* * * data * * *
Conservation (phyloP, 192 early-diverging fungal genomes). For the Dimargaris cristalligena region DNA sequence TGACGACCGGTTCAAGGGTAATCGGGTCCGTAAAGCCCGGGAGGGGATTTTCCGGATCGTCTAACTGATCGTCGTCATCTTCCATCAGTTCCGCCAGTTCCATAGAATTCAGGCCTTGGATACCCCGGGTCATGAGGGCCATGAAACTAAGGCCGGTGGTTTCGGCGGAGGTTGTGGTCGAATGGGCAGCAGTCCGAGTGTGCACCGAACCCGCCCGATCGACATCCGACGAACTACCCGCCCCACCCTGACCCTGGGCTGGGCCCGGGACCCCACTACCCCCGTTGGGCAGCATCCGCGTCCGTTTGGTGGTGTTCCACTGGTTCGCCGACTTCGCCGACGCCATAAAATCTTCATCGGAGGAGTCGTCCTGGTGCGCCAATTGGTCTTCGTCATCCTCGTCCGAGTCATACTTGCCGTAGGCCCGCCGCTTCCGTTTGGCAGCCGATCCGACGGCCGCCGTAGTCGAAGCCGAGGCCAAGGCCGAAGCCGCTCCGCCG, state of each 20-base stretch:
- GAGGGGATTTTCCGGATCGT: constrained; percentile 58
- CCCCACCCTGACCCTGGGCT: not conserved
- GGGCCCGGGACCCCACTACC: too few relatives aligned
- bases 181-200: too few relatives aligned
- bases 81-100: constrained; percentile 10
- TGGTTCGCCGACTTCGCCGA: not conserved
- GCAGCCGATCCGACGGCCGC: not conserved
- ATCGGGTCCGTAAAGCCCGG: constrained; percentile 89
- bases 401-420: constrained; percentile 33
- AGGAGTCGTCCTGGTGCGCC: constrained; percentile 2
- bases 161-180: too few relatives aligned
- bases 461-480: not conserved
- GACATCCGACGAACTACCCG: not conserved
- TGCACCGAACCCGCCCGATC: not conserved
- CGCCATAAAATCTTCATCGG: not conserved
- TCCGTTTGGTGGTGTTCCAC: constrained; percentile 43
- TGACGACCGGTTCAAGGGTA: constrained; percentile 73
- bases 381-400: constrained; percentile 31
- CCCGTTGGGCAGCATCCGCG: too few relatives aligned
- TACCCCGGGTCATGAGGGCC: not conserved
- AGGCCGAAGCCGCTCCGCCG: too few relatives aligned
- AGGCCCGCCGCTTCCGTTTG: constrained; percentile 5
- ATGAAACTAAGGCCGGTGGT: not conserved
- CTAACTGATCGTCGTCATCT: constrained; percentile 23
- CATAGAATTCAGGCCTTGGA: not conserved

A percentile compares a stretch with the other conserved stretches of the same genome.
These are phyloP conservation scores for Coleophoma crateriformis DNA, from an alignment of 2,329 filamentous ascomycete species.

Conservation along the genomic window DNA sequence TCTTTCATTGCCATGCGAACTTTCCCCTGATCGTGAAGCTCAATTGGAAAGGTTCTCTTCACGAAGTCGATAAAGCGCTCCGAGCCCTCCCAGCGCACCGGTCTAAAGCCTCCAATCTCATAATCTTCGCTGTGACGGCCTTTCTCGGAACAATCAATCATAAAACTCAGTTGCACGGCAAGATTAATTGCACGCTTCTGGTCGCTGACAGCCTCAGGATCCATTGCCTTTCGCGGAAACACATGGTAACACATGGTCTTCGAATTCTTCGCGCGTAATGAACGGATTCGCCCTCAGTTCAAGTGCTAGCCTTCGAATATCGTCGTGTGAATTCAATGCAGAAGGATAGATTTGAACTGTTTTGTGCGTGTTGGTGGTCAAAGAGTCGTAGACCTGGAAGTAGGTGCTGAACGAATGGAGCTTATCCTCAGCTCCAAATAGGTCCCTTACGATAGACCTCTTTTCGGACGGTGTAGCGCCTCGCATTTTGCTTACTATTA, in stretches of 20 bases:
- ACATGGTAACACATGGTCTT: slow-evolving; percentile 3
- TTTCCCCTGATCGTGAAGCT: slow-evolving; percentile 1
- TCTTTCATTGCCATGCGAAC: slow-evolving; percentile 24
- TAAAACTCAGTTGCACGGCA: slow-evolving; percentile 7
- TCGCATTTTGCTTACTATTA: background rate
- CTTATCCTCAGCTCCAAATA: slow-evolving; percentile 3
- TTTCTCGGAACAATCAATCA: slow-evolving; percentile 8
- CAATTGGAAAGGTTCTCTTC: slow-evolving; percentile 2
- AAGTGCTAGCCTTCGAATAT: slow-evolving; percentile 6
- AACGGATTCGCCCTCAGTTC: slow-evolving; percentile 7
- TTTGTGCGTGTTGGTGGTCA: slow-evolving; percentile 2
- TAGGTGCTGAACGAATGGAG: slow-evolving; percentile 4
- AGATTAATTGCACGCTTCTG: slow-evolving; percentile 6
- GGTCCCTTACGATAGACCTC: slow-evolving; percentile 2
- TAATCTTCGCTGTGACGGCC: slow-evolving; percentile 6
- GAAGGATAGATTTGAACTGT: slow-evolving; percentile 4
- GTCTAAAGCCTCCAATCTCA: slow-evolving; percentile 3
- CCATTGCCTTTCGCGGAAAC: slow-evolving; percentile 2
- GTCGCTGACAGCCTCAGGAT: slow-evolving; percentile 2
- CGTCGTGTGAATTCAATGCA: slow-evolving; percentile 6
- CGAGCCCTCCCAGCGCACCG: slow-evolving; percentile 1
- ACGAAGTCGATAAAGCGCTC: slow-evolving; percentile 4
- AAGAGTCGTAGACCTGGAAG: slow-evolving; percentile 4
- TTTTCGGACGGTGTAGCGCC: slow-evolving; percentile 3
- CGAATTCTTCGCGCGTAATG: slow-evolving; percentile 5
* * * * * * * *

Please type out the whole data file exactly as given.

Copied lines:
Conservation (phyloP, 192 early-diverging fungal genomes). For the Dimargaris cristalligena region DNA sequence TGACGACCGGTTCAAGGGTAATCGGGTCCGTAAAGCCCGGGAGGGGATTTTCCGGATCGTCTAACTGATCGTCGTCATCTTCCATCAGTTCCGCCAGTTCCATAGAATTCAGGCCTTGGATACCCCGGGTCATGAGGGCCATGAAACTAAGGCCGGTGGTTTCGGCGGAGGTTGTGGTCGAATGGGCAGCAGTCCGAGTGTGCACCGAACCCGCCCGATCGACATCCGACGAACTACCCGCCCCACCCTGACCCTGGGCTGGGCCCGGGACCCCACTACCCCCGTTGGGCAGCATCCGCGTCCGTTTGGTGGTGTTCCACTGGTTCGCCGACTTCGCCGACGCCATAAAATCTTCATCGGAGGAGTCGTCCTGGTGCGCCAATTGGTCTTCGTCATCCTCGTCCGAGTCATACTTGCCGTAGGCCCGCCGCTTCCGTTTGGCAGCCGATCCGACGGCCGCCGTAGTCGAAGCCGAGGCCAAGGCCGAAGCCGCTCCGCCG, state of each 20-base stretch:
- GAGGGGATTTTCCGGATCGT: constrained; percentile 58
- CCCCACCCTGACCCTGGGCT: not conserved
- GGGCCCGGGACCCCACTACC: too few relatives aligned
- bases 181-200: too few relatives aligned
- bases 81-100: constrained; percentile 10
- TGGTTCGCCGACTTCGCCGA: not conserved
- GCAGCCGATCCGACGGCCGC: not conserved
- ATCGGGTCCGTAAAGCCCGG: constrained; percentile 89
- bases 401-420: constrained; percentile 33
- AGGAGTCGTCCTGGTGCGCC: constrained; percentile 2
- bases 161-180: too few relatives aligned
- bases 461-480: not conserved
- GACATCCGACGAACTACCCG: not conserved
- TGCACCGAACCCGCCCGATC: not conserved
- CGCCATAAAATCTTCATCGG: not conserved
- TCCGTTTGGTGGTGTTCCAC: constrained; percentile 43
- TGACGACCGGTTCAAGGGTA: constrained; percentile 73
- bases 381-400: constrained; percentile 31
- CCCGTTGGGCAGCATCCGCG: too few relatives aligned
- TACCCCGGGTCATGAGGGCC: not conserved
- AGGCCGAAGCCGCTCCGCCG: too few relatives aligned
- AGGCCCGCCGCTTCCGTTTG: constrained; percentile 5
- ATGAAACTAAGGCCGGTGGT: not conserved
- CTAACTGATCGTCGTCATCT: constrained; percentile 23
- CATAGAATTCAGGCCTTGGA: not conserved

A percentile compares a stretch with the other conserved stretches of the same genome.
These are phyloP conservation scores for Coleophoma crateriformis DNA, from an alignment of 2,329 filamentous ascomycete species.

Conservation along the genomic window DNA sequence TCTTTCATTGCCATGCGAACTTTCCCCTGATCGTGAAGCTCAATTGGAAAGGTTCTCTTCACGAAGTCGATAAAGCGCTCCGAGCCCTCCCAGCGCACCGGTCTAAAGCCTCCAATCTCATAATCTTCGCTGTGACGGCCTTTCTCGGAACAATCAATCATAAAACTCAGTTGCACGGCAAGATTAATTGCACGCTTCTGGTCGCTGACAGCCTCAGGATCCATTGCCTTTCGCGGAAACACATGGTAACACATGGTCTTCGAATTCTTCGCGCGTAATGAACGGATTCGCCCTCAGTTCAAGTGCTAGCCTTCGAATATCGTCGTGTGAATTCAATGCAGAAGGATAGATTTGAACTGTTTTGTGCGTGTTGGTGGTCAAAGAGTCGTAGACCTGGAAGTAGGTGCTGAACGAATGGAGCTTATCCTCAGCTCCAAATAGGTCCCTTACGATAGACCTCTTTTCGGACGGTGTAGCGCCTCGCATTTTGCTTACTATTA, in stretches of 20 bases:
- ACATGGTAACACATGGTCTT: slow-evolving; percentile 3
- TTTCCCCTGATCGTGAAGCT: slow-evolving; percentile 1
- TCTTTCATTGCCATGCGAAC: slow-evolving; percentile 24
- TAAAACTCAGTTGCACGGCA: slow-evolving; percentile 7
- TCGCATTTTGCTTACTATTA: background rate
- CTTATCCTCAGCTCCAAATA: slow-evolving; percentile 3
- TTTCTCGGAACAATCAATCA: slow-evolving; percentile 8
- CAATTGGAAAGGTTCTCTTC: slow-evolving; percentile 2
- AAGTGCTAGCCTTCGAATAT: slow-evolving; percentile 6
- AACGGATTCGCCCTCAGTTC: slow-evolving; percentile 7
- TTTGTGCGTGTTGGTGGTCA: slow-evolving; percentile 2
- TAGGTGCTGAACGAATGGAG: slow-evolving; percentile 4
- AGATTAATTGCACGCTTCTG: slow-evolving; percentile 6
- GGTCCCTTACGATAGACCTC: slow-evolving; percentile 2
- TAATCTTCGCTGTGACGGCC: slow-evolving; percentile 6
- GAAGGATAGATTTGAACTGT: slow-evolving; percentile 4
- GTCTAAAGCCTCCAATCTCA: slow-evolving; percentile 3
- CCATTGCCTTTCGCGGAAAC: slow-evolving; percentile 2
- GTCGCTGACAGCCTCAGGAT: slow-evolving; percentile 2
- CGTCGTGTGAATTCAATGCA: slow-evolving; percentile 6
- CGAGCCCTCCCAGCGCACCG: slow-evolving; percentile 1
- ACGAAGTCGATAAAGCGCTC: slow-evolving; percentile 4
- AAGAGTCGTAGACCTGGAAG: slow-evolving; percentile 4
- TTTTCGGACGGTGTAGCGCC: slow-evolving; percentile 3
- CGAATTCTTCGCGCGTAATG: slow-evolving; percentile 5